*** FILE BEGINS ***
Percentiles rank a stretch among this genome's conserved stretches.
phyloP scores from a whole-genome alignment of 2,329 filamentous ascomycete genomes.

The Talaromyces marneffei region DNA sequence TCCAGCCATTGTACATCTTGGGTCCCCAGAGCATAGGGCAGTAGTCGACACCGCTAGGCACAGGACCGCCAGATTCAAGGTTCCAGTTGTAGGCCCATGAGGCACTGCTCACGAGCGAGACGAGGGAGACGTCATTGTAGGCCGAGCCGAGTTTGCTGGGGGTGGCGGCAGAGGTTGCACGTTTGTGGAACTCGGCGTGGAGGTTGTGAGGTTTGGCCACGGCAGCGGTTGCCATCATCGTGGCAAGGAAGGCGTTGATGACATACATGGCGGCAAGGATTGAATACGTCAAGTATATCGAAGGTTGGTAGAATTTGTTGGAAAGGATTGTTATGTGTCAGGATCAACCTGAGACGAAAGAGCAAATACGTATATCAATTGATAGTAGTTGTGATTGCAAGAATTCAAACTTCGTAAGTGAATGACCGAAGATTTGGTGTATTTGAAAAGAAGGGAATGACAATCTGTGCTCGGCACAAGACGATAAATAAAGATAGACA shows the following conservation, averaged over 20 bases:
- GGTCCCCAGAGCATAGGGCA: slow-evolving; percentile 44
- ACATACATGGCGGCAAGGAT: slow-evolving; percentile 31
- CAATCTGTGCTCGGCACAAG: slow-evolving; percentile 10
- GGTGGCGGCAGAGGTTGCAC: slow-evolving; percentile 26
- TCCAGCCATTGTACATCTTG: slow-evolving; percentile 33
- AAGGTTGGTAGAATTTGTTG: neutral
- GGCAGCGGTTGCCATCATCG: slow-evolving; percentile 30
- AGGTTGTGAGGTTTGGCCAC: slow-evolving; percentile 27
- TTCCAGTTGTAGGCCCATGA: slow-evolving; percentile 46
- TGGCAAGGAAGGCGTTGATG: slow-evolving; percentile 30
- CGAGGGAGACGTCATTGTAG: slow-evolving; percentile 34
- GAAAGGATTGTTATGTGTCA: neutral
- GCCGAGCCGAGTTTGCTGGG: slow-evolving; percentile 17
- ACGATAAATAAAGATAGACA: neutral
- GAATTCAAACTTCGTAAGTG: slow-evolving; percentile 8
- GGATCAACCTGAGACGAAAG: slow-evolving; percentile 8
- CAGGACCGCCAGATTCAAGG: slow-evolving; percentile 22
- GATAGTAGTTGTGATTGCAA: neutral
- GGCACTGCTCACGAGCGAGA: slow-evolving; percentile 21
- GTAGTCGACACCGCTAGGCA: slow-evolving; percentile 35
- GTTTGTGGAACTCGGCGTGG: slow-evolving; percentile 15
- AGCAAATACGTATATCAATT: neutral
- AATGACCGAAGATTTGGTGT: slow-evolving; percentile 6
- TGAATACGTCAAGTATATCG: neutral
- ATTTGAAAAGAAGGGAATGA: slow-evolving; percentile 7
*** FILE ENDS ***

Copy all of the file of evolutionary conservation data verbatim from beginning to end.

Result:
Percentiles rank a stretch among this genome's conserved stretches.
phyloP scores from a whole-genome alignment of 2,329 filamentous ascomycete genomes.

The Talaromyces marneffei region DNA sequence TCCAGCCATTGTACATCTTGGGTCCCCAGAGCATAGGGCAGTAGTCGACACCGCTAGGCACAGGACCGCCAGATTCAAGGTTCCAGTTGTAGGCCCATGAGGCACTGCTCACGAGCGAGACGAGGGAGACGTCATTGTAGGCCGAGCCGAGTTTGCTGGGGGTGGCGGCAGAGGTTGCACGTTTGTGGAACTCGGCGTGGAGGTTGTGAGGTTTGGCCACGGCAGCGGTTGCCATCATCGTGGCAAGGAAGGCGTTGATGACATACATGGCGGCAAGGATTGAATACGTCAAGTATATCGAAGGTTGGTAGAATTTGTTGGAAAGGATTGTTATGTGTCAGGATCAACCTGAGACGAAAGAGCAAATACGTATATCAATTGATAGTAGTTGTGATTGCAAGAATTCAAACTTCGTAAGTGAATGACCGAAGATTTGGTGTATTTGAAAAGAAGGGAATGACAATCTGTGCTCGGCACAAGACGATAAATAAAGATAGACA shows the following conservation, averaged over 20 bases:
- GGTCCCCAGAGCATAGGGCA: slow-evolving; percentile 44
- ACATACATGGCGGCAAGGAT: slow-evolving; percentile 31
- CAATCTGTGCTCGGCACAAG: slow-evolving; percentile 10
- GGTGGCGGCAGAGGTTGCAC: slow-evolving; percentile 26
- TCCAGCCATTGTACATCTTG: slow-evolving; percentile 33
- AAGGTTGGTAGAATTTGTTG: neutral
- GGCAGCGGTTGCCATCATCG: slow-evolving; percentile 30
- AGGTTGTGAGGTTTGGCCAC: slow-evolving; percentile 27
- TTCCAGTTGTAGGCCCATGA: slow-evolving; percentile 46
- TGGCAAGGAAGGCGTTGATG: slow-evolving; percentile 30
- CGAGGGAGACGTCATTGTAG: slow-evolving; percentile 34
- GAAAGGATTGTTATGTGTCA: neutral
- GCCGAGCCGAGTTTGCTGGG: slow-evolving; percentile 17
- ACGATAAATAAAGATAGACA: neutral
- GAATTCAAACTTCGTAAGTG: slow-evolving; percentile 8
- GGATCAACCTGAGACGAAAG: slow-evolving; percentile 8
- CAGGACCGCCAGATTCAAGG: slow-evolving; percentile 22
- GATAGTAGTTGTGATTGCAA: neutral
- GGCACTGCTCACGAGCGAGA: slow-evolving; percentile 21
- GTAGTCGACACCGCTAGGCA: slow-evolving; percentile 35
- GTTTGTGGAACTCGGCGTGG: slow-evolving; percentile 15
- AGCAAATACGTATATCAATT: neutral
- AATGACCGAAGATTTGGTGT: slow-evolving; percentile 6
- TGAATACGTCAAGTATATCG: neutral
- ATTTGAAAAGAAGGGAATGA: slow-evolving; percentile 7